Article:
A new framework for public-private dialogue on digital
The potential benefits of digital transformation for both society and industry could be boosted through collaboration to align societal value and market forces.
One of the central aims of the World Economic Forum’s multi-year Digital Transformation of Industries (DTI) initiative is to provide an evidence-based insight into the potential value of digitalization to both industries and wider society.
In this first year of the DTI project, a detailed quantitative analysis of the value at stake from digital transformation for four industries (automotive, consumer, electricity and logistics) has been conducted. In each case, projections of the potential value of digitization to the industry itself and emerging sources of value for society have been calculated, as measured by an intentionally narrow set of indicators.
The objective of this analysis is twofold:
- To provide a common framework for understanding the potential value of industry-level digital initiatives for both the industries and wider society.
- To provide new evidence and analysis on the potential contribution that industry-level digital initiatives could make to specific societal challenges.
As the DTI program moves forward, this analysis will be refined and improved – feedback is welcome in order to help build on these early findings.
Value to society greater than to industry?
Our analysis shows that the digital transformation of industries can make a positive contribution over the next decade:
- Just four industries (automotive, consumer, electricity and logistics) have the potential to create $8.4 trillion in value for industry and $12.7 trillion in value for society between 2016 and 2025 (see Figure 1).
- Scaled up beyond these four industries, the size of the prize could be as much as $100 trillion in ‘combined value’ for both industry and society by 2025.
- Looking at a specific industry, optimizing the grid to manage real-time supply and demand is worth $191 billion for electricity companies, while the value this could deliver to society is three times as much ($623 billion). This is derived from cost savings for customers (offering an incentive to postpone consumption during peak hours), and lower fuel emissions.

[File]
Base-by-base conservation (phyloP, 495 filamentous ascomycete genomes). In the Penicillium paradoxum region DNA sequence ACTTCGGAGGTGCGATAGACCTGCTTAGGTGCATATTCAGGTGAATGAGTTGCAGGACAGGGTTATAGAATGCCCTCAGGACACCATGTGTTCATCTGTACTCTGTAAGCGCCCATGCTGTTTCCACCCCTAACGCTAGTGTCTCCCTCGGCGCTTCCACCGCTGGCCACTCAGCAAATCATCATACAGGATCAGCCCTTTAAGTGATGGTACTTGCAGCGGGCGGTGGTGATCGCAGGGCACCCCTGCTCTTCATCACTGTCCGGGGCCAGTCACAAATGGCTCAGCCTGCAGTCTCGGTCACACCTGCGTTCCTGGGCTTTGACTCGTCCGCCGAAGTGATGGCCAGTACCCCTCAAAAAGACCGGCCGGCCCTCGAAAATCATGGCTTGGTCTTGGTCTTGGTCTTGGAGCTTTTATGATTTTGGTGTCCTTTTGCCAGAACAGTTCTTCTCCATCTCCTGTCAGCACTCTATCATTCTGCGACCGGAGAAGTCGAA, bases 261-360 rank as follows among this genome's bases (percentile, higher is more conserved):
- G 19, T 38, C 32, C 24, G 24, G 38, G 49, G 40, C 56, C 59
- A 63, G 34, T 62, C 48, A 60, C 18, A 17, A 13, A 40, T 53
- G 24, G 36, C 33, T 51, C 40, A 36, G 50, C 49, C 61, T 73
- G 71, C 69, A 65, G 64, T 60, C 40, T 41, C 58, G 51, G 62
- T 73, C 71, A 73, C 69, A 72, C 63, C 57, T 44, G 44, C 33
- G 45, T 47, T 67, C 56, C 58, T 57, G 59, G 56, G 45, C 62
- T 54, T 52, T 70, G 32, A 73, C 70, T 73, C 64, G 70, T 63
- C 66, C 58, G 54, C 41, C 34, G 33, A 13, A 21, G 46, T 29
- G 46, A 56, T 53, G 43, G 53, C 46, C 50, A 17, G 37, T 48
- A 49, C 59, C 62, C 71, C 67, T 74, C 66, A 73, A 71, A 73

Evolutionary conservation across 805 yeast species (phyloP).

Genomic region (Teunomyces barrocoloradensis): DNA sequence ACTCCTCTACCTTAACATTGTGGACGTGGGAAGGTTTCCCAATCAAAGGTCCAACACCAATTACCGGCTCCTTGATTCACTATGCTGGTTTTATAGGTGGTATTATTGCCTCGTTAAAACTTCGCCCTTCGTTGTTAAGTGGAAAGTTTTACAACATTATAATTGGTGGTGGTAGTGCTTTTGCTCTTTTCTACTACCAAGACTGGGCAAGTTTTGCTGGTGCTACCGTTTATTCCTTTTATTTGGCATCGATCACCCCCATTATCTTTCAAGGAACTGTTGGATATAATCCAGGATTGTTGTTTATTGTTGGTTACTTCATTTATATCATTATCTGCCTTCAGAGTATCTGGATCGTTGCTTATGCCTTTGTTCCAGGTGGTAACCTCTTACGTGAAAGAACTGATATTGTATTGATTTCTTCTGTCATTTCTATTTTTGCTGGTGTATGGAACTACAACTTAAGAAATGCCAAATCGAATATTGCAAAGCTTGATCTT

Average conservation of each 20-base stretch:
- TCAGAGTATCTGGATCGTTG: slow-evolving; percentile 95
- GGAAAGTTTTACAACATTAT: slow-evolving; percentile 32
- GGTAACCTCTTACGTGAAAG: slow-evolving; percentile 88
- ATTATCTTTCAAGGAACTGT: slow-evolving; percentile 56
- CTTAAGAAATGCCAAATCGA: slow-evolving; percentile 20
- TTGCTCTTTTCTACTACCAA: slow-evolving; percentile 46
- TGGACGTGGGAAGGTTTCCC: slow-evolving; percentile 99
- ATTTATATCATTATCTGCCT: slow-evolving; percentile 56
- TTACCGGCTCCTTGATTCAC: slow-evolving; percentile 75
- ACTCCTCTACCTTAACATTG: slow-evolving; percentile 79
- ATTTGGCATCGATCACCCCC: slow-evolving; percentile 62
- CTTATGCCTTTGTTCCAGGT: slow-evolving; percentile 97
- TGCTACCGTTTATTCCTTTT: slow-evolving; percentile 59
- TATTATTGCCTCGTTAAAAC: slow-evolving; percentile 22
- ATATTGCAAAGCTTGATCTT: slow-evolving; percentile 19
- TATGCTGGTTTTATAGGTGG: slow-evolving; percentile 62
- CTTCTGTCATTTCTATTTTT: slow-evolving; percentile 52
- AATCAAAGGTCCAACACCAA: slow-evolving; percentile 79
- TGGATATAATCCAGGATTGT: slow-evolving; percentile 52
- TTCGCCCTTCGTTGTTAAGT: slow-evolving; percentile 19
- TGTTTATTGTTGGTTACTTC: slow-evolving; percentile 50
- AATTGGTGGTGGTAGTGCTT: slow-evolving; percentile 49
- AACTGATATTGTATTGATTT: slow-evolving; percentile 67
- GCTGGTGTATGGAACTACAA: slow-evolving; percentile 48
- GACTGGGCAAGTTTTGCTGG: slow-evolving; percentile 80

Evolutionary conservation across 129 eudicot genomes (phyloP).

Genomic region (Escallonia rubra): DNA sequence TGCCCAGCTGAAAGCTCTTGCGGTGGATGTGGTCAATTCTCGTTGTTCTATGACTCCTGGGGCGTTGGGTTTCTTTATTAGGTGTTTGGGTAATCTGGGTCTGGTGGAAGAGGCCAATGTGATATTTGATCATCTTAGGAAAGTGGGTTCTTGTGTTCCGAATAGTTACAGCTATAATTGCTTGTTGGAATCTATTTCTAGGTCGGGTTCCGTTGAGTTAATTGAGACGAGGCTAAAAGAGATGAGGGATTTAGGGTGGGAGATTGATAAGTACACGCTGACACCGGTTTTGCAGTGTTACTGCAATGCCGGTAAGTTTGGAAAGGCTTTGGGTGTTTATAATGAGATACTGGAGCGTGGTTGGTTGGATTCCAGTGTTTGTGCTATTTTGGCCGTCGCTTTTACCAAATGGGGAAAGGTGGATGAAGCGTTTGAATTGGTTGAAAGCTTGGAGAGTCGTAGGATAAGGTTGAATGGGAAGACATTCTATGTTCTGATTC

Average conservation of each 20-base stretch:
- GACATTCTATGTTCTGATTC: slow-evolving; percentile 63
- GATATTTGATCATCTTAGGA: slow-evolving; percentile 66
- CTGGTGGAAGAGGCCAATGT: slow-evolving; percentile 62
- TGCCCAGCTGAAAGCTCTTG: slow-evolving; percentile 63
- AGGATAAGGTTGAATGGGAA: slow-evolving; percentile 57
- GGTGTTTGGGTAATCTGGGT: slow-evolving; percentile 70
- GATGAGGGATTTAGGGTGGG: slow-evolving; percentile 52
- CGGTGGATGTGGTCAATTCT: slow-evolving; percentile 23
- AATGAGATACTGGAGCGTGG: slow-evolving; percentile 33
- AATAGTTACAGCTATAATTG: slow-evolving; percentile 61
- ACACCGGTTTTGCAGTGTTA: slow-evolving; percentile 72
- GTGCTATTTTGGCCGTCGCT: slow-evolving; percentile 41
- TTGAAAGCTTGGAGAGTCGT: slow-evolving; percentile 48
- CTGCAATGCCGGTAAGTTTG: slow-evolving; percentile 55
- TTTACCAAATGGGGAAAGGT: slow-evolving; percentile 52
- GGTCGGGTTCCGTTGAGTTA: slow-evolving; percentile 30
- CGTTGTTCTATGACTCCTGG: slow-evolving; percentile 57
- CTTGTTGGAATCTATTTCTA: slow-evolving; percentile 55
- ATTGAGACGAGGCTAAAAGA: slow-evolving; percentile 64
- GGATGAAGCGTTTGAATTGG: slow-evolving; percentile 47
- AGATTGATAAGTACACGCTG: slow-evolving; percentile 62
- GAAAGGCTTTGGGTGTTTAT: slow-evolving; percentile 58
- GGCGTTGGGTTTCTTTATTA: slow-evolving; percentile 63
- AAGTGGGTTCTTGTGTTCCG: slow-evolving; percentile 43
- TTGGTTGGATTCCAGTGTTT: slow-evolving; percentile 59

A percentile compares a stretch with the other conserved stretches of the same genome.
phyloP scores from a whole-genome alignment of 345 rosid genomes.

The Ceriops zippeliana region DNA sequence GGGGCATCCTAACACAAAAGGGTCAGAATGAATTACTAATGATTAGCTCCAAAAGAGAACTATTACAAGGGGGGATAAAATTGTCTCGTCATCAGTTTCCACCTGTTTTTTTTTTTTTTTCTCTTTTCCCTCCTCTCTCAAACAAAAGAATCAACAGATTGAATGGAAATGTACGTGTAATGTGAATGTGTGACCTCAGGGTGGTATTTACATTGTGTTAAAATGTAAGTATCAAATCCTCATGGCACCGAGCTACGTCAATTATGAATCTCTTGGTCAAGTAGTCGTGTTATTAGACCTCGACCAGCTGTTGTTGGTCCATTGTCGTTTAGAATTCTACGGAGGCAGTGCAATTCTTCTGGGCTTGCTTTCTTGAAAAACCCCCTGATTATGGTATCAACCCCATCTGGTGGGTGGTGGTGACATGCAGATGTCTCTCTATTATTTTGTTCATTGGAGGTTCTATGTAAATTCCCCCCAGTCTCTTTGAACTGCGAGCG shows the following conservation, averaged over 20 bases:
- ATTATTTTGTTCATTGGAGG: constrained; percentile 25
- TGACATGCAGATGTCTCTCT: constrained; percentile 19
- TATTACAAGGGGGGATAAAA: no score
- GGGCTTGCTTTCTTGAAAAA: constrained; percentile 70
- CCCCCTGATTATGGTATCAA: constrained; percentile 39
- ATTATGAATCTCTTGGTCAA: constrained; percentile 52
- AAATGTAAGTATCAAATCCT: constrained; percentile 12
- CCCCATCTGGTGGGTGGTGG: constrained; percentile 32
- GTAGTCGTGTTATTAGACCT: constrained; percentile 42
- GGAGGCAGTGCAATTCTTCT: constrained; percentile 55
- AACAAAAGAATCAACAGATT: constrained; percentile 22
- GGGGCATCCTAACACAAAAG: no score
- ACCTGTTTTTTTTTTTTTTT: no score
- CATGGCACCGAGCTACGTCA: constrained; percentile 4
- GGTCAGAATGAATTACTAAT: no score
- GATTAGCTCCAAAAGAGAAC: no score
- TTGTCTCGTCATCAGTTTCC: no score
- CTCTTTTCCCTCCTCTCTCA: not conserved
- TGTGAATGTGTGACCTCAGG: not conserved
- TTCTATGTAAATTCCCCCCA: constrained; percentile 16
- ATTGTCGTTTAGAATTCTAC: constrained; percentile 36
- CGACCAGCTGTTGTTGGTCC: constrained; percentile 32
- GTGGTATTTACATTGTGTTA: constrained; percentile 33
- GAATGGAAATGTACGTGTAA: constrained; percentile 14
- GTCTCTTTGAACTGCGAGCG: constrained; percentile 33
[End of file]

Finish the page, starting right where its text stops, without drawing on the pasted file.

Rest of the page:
- Looking at a specific industry, optimizing the grid to manage real-time supply and demand is worth $191 billion for electricity companies, while the value this could deliver to society is three times as much ($623 billion). This is derived from cost savings for customers (offering an incentive to postpone consumption during peak hours), lower fuel emissions and jobs created.
In many instances, digital initiatives are projected to deliver high value to business and society. This ‘true north’ means that no intervention is likely needed to realize those benefits – industry has a clear incentive to act of its own accord.
For example, omni-channel retail is likely to deliver such huge benefits to industry (estimated at $1.4 trillion) and to society (from a $5 trillion reduction in costs and 300 billion hours saved), that there would appear to be little need for policy/regulatory intervention.
Identifying unaligned incentives
However, what about those initiatives that deliver significant value to society, but less so to business?
- In logistics, for example, the value to society of shared warehousing is equivalent to approximately 500 times the value to industry.
- In the automotive industry, the value to society of automotive partners agreeing on usage-based insurance to help reduce road deaths, insurance premiums and crash costs is worth approximately 200 times the value to industry.
Deliv and DHL MyWays